Sunday, April 20, 2014
The 2014 Australian Lyrid Meteor Shower, Morning 23 April
The Lyrids, the debris of comet C/1861 G1 (Thatcher) are a weak but reliable shower that occurs every year between April 16- April 25, with the peak this year between 4-15 hrs UT on April 22 .
That's between 2pm -April 22 to 1 am 23 April in east coast Australia, but as the radiant doesn't rise until 1 am, the best time to view the Lyrids in Australia is from 4 am on the 23rd.
The predicted ZHR this year is 18 meteors per hour. This means that under ideal conditions, you will see a meteor on average about once every three minutes. This can be as interesting as watching paint dry. Also, while that meteor every three minutes is the average, meteors are like buses, you wait for ages and then a whole bunch turn up.
The rate is actually less than the ZHR, ZHR means Zenithal Hourly Rate, the number of meteors you could expect to see if the radiant (the apparent position where the meteors originate) was at the highest point of the sky, under dark sky conditions.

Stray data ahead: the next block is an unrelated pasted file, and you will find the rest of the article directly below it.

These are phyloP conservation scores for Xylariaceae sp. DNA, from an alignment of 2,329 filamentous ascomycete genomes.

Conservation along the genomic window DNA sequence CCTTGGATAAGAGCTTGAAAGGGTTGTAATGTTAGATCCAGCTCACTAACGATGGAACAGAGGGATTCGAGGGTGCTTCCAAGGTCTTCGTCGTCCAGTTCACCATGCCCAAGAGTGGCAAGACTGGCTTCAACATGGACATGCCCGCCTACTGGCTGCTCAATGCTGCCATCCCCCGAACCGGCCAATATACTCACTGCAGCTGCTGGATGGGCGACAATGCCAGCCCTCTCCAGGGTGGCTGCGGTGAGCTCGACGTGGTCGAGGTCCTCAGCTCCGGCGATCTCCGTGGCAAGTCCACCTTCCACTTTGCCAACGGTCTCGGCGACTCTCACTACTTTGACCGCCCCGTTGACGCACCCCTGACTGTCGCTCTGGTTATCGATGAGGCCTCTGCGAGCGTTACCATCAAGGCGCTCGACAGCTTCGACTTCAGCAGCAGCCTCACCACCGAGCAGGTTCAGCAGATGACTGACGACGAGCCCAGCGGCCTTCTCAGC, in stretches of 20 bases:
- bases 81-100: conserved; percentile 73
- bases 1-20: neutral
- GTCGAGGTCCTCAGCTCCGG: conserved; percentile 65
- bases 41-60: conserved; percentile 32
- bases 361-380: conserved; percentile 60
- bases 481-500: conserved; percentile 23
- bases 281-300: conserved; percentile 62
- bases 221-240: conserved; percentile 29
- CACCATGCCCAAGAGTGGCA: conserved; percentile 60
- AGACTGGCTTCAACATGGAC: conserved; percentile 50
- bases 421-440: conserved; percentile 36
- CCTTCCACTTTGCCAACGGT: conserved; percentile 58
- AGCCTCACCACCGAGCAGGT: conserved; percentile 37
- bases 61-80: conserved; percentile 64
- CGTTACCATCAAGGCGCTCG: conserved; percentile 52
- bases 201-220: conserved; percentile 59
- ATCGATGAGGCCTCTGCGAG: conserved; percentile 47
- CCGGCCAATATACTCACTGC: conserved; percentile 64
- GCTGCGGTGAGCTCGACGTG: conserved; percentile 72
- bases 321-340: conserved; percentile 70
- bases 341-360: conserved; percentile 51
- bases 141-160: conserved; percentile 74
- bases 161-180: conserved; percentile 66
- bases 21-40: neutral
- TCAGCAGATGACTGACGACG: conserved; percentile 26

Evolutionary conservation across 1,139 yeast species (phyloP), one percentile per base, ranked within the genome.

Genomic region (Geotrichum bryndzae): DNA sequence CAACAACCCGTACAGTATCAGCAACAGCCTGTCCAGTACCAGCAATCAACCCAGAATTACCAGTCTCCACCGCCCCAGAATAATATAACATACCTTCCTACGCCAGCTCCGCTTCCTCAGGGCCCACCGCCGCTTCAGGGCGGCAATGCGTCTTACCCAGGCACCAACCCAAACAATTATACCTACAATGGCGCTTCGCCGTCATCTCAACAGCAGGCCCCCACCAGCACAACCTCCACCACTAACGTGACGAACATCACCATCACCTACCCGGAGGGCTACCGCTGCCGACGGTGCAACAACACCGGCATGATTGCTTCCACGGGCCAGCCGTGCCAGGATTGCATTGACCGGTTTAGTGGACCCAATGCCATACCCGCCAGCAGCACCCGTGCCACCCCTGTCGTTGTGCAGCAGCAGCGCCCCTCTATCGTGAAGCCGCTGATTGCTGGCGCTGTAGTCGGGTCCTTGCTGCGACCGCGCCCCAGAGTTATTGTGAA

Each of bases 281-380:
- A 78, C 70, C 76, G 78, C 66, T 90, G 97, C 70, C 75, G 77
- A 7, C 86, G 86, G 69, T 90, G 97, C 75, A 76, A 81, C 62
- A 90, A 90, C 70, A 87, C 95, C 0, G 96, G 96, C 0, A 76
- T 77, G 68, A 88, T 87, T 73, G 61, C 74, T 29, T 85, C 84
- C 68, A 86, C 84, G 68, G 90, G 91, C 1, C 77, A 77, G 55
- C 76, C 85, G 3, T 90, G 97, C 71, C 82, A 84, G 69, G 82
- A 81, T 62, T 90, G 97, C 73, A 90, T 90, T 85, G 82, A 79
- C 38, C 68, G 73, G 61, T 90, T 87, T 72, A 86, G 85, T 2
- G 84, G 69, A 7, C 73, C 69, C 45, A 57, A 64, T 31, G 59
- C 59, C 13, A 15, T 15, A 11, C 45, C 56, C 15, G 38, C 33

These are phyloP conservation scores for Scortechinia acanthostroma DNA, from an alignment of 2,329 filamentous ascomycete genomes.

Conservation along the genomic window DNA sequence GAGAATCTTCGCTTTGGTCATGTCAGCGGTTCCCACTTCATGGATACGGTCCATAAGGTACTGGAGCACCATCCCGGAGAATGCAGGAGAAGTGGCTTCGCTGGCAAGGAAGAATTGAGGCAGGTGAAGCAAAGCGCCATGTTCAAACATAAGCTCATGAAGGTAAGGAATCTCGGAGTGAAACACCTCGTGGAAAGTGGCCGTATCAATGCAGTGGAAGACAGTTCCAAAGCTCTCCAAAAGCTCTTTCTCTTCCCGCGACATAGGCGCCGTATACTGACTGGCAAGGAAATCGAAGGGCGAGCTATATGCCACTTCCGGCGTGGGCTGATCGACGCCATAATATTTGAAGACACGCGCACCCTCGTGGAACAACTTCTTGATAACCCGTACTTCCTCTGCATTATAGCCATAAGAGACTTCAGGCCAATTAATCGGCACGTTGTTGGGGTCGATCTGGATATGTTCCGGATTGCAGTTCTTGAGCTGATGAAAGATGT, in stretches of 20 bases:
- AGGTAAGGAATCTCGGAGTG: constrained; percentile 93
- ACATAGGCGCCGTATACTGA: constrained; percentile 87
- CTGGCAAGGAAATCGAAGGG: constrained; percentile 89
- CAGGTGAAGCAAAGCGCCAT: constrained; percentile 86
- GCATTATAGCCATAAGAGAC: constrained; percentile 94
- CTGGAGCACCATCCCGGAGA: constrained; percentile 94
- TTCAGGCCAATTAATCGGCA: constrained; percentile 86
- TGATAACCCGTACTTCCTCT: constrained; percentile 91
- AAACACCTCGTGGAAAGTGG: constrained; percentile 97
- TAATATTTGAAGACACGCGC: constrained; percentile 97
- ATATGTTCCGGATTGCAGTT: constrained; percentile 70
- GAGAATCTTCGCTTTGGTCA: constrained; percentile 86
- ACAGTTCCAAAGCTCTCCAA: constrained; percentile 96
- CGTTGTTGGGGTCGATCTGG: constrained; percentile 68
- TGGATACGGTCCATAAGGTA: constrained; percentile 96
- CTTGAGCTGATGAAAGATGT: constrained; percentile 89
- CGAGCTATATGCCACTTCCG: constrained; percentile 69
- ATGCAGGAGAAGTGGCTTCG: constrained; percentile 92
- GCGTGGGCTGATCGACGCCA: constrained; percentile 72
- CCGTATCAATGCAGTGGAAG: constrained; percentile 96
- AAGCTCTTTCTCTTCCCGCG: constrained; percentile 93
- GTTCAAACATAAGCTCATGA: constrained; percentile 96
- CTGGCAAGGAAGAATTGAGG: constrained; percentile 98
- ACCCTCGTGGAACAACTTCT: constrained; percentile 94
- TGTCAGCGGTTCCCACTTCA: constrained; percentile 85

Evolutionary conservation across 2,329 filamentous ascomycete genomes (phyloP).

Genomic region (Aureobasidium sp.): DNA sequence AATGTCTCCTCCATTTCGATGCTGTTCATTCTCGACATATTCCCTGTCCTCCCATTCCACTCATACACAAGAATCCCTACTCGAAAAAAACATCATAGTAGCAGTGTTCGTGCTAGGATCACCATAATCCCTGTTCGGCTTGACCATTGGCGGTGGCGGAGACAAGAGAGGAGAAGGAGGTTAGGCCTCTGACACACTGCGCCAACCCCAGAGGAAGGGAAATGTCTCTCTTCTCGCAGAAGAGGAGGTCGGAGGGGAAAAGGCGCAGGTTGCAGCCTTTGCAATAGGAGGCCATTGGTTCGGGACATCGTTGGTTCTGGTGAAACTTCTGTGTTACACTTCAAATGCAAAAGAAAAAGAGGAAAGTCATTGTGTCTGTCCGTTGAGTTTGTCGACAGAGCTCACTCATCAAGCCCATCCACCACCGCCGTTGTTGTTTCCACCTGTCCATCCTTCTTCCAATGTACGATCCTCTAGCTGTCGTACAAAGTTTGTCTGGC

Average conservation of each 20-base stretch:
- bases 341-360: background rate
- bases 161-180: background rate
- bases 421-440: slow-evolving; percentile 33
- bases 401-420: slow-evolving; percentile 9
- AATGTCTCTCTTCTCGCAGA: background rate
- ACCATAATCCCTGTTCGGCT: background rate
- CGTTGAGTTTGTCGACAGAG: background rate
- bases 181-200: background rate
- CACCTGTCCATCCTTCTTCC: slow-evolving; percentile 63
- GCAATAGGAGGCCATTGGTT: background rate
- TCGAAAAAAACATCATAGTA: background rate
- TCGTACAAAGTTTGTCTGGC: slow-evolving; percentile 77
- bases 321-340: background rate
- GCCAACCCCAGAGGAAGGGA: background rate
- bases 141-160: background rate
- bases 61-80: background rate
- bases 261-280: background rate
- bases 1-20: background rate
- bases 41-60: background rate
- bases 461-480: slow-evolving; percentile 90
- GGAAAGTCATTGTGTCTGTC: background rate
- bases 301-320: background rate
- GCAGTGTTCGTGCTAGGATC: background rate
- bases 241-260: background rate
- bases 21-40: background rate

Of course under real conditions the Lyrids radiant will not rise that high for most places, and most places won't have really dark skies. The lower the radiant is, the thicker atmosphere will obscure the fainter meteors, and some of the meteors will start to "burn" below the horizon, so over all you will see fewer.
This is particularly true in Australia, where the radiant is very low to the horizon. In Australia the radiant rises about 1 am local time, but it is not really high enough for there to be any real chance of seeing meteors until around 4 am, when the radiant is between three handspans to four handspans above the horizon (see diagram above). The other factor is the just past last quarter Moon which is not far from the radiant, washing the fainter meteors out.
From Australia, at 4 am, under dark sky conditions, we will see between 2 meteors per hour (southern states) to 3 meteors per hour (Northern Territory and QLD).
Choose 6 April Lyrids from the drop down meteor shower Menu, the date (make sure that you set the year to 2014, and your location, most people will have to put in their latitude and longitude (strangely, Adelaide, Brisbane, Darwin and Perth are listed in the drop down menu, but Sydney, Melbourne and Hobart are not) under "other" in the location box.
This will give you a chart of the numbers of meteors per hour you can expect at various times (see image to the left).
The Lyrids are pretty poor in Australia, but if you are patient you may see the occasional meteor shooting up from below the horizon.